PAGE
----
Dear reader,

Happy Spring! It is so refreshing to see our bees happily flying and foraging after this years winter. Although the Hudson Valley isn't seeing much of a "bloom" yet, the bees are finding pollen to bring back to the hives. Things in the beekeeping world will be in full swing soon and we couldn't be more excited!

If you've attended any of our meetings, intro classes, or workshops, we would appreciate if you would kindly write a  review on our webpage and share your experience. 

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April 20th Meeting-Oxilic Acid's Benefits, Use & Application

In recent news, Oxilic Acid has been approved by the EPA in the United States at a federal level. Efforts are being made to receive approval at the state level, making distribution and the sale of this miticide legal. In the event that you decide to use this product in your hive, it must be properly labeled with an EPA approval to be considered legal.

Oxilic Acid is a naturally occurring, organic compound used to manage the reproduction of the varroa mite, known to have devastating effects on a honeybee colony. The varroa mite is an external parasite that feeds on the blood of adult honey bees, causing the disease varroosis. This disease compromises the adult bees immune system, leaving them with big open wounds, making them more prone to infections. Varroa can only reproduce in a honeybee colony and sadly, a significant infestation will result in the death of an infected hive. It is important to monitor your mite counts throughout the season and take action accordingly. Oxilic acid has become a popular choice in the effectiveness of killing varroa, proper use also slows the development of resistance by the mites. 

We will discuss the benefits, use and application of Oxilic acid along with other options available for the treatment of varroa mites. Please come with any questions you may have or any other topics you'd like to learn more about!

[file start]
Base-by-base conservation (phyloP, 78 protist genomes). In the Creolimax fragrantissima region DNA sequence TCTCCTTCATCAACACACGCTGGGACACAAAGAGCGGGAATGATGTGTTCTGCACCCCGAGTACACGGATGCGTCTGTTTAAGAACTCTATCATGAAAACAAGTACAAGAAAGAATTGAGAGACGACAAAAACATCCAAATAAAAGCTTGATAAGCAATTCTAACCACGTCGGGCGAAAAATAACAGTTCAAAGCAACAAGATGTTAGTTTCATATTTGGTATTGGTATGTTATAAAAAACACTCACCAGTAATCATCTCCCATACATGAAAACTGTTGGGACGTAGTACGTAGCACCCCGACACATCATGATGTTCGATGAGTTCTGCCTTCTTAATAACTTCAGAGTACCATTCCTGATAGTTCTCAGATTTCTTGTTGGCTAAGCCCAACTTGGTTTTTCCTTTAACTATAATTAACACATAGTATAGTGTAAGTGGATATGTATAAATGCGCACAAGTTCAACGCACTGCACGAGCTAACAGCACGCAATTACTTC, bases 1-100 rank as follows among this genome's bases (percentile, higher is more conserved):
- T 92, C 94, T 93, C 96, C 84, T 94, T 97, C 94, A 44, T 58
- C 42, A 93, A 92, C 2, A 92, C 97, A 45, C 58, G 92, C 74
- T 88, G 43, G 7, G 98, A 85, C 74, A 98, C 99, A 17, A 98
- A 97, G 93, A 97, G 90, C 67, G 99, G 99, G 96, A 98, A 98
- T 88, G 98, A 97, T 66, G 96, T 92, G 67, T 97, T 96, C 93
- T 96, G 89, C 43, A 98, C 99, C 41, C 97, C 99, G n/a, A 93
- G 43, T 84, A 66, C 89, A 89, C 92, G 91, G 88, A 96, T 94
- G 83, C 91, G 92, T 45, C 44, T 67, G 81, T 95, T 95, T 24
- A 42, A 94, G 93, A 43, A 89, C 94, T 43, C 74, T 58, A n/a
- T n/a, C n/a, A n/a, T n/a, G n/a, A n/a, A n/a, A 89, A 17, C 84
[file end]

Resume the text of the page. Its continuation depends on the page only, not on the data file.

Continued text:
Best of the Beekeeping Forums

The beekeeping forums are not only good for getting help with your questions, but also to learn and think about things you haven't considered.  Here are posts related to this months topic of discussion.

Oxalic Acid discussion

How oxalic acid syrup spreads on bees

1st of 3 Oxalic Treatments Done For Winter Prep


Video of the Month - Oxalic Acid Vaporization 


Hands-on Full Day Beginner Course

We will be offering a full day hands on beginners course on May 16th.  There is no better way to learn than in a bee yard where you can get the full experience. This will be a great opportunity to really understand all the parts and characteristics of a bee hive. We will examine frames within a hive reviewing signs of health, brood patterns and stages of their development, queen, worker and drone identification, cell sizes along with their uses, among many other things. This course will be a great place to find answers to all of the questions you may have. 

Fee for the course is $50 per person and the class will be limited to 12 participants.  So get your registration in early..... Contact us at to register.


Beekeeping Technology

In light of all the recent buzz about the Flow Hive, here is another ingenious invention offered by AI Root in the mid-60's. This is an example of things that seem like a good idea in principle but turn out to not work so well in practice. Time will tell which category the Flow Hive falls into.


Hudson Valley Hives is a beekeeping group that  meets at the Olive Free Library on a monthly basis and discuss all things beekeeping. The meeting starts with a short seasonal appropriate presentation followed by general open discussion. It is very informal and we welcome anyone interested to participate. If you are just thinking about getting started in beekeeping, a new beekeeper, or a seasoned beekeeper, you will benefit from the group discussions.

• What: Bee Group

• Where: Olive Free Library, West Shokan

• When: 3rd Monday of the Month - 6:30PM

Hope to see you at our next meeting,
Rob Overton
Lindsay Brower


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